New dependency on litigation – Squire Sanders
Spanish companies are currently forgoing prosecuting debtors in favour of concentrating on purely commercial matters, says Fernando González, Head of Dispute Resolution and Intellectual Property at Squire Sanders, Madrid. “When the financial downturn began in Spain, we were seeing cases such as breach of obligations, unpaid debt, insolvency matters and foreclosure. But as companies look to develop their businesses and generate financial income, they are now concentrating on purely commercial matters such as trademark infringements.”
This shift in commercial focus has led to a new dependency on litigation, a trend that González thinks is down to larger companies being more aware that while arbitration is good for certain disputes within an international context, it is expensive and takes a long time with no possibility of appeal. Therefore, for those companies wanting to settle purely domestic commercial matters, litigation works better, he says.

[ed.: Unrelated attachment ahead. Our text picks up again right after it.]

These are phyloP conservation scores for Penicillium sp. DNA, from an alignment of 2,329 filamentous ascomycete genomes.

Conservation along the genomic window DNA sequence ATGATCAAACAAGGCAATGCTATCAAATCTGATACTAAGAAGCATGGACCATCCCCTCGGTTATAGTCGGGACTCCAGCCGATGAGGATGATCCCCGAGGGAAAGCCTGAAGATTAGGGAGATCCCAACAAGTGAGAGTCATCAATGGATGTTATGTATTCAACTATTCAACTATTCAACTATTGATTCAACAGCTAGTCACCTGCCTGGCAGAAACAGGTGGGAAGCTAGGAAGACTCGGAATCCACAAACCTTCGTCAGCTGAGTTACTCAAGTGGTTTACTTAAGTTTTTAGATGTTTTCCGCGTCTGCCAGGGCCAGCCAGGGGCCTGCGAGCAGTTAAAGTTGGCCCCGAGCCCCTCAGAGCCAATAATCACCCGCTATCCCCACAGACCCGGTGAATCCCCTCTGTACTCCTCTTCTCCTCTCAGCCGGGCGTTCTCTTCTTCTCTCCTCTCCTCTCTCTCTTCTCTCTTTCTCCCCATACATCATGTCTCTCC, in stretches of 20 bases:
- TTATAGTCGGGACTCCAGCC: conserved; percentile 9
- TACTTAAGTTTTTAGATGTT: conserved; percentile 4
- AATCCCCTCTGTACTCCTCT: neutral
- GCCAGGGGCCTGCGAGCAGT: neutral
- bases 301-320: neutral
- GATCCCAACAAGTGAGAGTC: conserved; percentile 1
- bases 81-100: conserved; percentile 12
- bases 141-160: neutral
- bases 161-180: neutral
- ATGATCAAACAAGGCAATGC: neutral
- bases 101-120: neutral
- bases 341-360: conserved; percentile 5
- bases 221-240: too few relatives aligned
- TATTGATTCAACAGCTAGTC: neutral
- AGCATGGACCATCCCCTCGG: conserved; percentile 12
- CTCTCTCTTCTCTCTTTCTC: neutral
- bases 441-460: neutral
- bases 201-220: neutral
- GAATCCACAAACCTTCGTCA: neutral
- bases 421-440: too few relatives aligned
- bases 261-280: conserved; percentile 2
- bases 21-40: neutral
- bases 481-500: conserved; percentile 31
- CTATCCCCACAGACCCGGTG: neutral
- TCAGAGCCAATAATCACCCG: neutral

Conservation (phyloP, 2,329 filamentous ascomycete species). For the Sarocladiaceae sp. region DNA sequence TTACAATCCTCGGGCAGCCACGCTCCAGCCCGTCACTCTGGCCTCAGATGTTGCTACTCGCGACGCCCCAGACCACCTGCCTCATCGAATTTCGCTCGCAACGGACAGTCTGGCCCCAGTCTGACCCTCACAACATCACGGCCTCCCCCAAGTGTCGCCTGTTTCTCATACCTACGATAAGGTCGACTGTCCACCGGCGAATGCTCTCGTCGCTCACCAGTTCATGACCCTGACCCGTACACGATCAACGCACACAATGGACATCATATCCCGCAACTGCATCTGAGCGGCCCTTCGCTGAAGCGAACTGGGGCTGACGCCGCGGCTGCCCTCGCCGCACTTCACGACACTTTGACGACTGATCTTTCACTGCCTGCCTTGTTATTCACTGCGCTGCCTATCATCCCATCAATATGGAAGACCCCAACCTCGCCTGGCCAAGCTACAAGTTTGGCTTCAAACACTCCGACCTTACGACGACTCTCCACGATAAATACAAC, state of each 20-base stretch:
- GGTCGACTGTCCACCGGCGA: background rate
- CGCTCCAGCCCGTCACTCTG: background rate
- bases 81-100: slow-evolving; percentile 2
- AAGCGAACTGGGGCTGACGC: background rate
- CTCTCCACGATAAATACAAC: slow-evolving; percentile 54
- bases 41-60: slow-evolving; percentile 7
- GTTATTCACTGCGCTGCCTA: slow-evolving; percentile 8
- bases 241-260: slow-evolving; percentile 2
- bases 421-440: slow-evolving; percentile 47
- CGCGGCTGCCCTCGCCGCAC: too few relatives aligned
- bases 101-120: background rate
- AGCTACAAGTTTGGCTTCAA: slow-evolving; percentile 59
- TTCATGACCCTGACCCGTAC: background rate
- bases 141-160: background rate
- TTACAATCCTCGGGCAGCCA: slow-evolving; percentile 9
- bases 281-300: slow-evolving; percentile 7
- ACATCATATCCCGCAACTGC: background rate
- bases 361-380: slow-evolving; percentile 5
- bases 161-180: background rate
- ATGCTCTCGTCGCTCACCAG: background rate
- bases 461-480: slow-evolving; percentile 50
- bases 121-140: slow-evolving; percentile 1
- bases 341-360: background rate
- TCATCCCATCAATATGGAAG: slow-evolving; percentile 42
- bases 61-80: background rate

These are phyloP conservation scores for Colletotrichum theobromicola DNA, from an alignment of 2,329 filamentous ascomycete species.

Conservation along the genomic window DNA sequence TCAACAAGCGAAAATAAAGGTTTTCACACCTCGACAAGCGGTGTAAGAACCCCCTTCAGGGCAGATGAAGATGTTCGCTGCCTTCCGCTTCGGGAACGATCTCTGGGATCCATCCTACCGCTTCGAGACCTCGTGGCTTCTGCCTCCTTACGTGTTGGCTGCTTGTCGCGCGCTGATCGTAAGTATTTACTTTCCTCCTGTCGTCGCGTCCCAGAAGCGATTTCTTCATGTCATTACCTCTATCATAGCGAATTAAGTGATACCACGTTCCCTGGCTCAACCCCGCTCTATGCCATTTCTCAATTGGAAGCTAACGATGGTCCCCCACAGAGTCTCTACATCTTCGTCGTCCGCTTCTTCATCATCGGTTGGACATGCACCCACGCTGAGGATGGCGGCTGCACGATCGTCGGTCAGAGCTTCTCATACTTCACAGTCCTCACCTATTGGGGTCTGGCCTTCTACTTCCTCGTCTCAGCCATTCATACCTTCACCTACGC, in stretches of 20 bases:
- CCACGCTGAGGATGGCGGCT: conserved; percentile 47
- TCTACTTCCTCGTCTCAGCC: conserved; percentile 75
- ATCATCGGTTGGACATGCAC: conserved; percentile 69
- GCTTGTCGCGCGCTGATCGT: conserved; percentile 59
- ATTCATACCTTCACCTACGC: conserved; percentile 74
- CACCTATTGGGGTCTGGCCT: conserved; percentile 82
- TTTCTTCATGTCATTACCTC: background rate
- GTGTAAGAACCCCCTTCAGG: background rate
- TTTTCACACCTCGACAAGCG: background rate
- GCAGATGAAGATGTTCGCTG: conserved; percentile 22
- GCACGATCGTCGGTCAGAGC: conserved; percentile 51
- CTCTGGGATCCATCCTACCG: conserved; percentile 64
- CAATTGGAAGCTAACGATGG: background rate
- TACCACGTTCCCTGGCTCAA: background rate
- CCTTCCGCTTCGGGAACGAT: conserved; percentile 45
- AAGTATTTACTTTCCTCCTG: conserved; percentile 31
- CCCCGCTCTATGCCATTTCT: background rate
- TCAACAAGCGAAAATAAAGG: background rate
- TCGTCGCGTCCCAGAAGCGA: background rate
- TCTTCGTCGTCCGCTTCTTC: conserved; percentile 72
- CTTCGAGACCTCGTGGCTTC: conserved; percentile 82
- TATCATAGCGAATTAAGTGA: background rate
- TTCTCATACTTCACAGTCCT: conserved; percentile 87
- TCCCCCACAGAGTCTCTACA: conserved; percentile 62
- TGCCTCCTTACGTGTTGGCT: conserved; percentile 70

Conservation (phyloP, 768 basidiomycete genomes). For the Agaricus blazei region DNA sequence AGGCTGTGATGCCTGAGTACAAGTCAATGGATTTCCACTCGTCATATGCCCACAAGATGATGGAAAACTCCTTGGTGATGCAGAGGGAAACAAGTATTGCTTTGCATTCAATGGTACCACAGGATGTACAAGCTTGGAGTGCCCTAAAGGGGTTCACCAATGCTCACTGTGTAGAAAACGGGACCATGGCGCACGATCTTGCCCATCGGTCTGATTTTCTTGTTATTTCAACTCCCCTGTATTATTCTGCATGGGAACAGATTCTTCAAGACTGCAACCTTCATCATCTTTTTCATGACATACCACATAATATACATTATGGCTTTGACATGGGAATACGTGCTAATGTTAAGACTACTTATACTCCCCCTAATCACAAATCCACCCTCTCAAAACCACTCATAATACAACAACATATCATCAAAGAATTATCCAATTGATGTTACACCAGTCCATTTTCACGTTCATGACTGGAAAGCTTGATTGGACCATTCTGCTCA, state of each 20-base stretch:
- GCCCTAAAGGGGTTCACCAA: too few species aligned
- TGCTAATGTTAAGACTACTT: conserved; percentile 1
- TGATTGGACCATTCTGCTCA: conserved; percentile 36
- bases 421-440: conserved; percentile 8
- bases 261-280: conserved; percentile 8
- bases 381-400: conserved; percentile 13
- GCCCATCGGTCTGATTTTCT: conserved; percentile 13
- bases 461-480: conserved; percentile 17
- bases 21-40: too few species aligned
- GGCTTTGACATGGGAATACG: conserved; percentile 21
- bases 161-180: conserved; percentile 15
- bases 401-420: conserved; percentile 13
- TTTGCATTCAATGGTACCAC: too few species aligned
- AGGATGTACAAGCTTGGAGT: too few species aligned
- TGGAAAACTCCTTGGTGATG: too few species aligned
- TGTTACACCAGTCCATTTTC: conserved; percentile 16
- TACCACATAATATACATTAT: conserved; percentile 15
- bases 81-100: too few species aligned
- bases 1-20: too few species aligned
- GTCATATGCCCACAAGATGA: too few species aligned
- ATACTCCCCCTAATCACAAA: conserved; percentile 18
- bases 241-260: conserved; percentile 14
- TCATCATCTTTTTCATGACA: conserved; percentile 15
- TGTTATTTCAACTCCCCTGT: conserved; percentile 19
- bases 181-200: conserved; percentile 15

The current preference for litigation is also indicative of increased confidence in the Spanish courts, in a country that is now managing commercial matters in a much more efficient way, González explains. He highlights the Community Trademark Court in Alicante, which facilitates and provides an essential legal security role. This coupled with the experience of the agents, such as lawyers and judges that are intervening in the marketplace has meant that Spain is now rivalling other legal systems around the world.
“I believe that our legal environment is much more sophisticated than it was,” says González, referring to the Spanish procedural reform over ten years ago, where initial doubts have now given way to faith in the efficiency, continued investment and clarification of the courts.
Clients know that they can resolve commercial disputes in Spanish courts much more efficiently, he concludes, and this is aiding commercial matters so that companies can continue growing.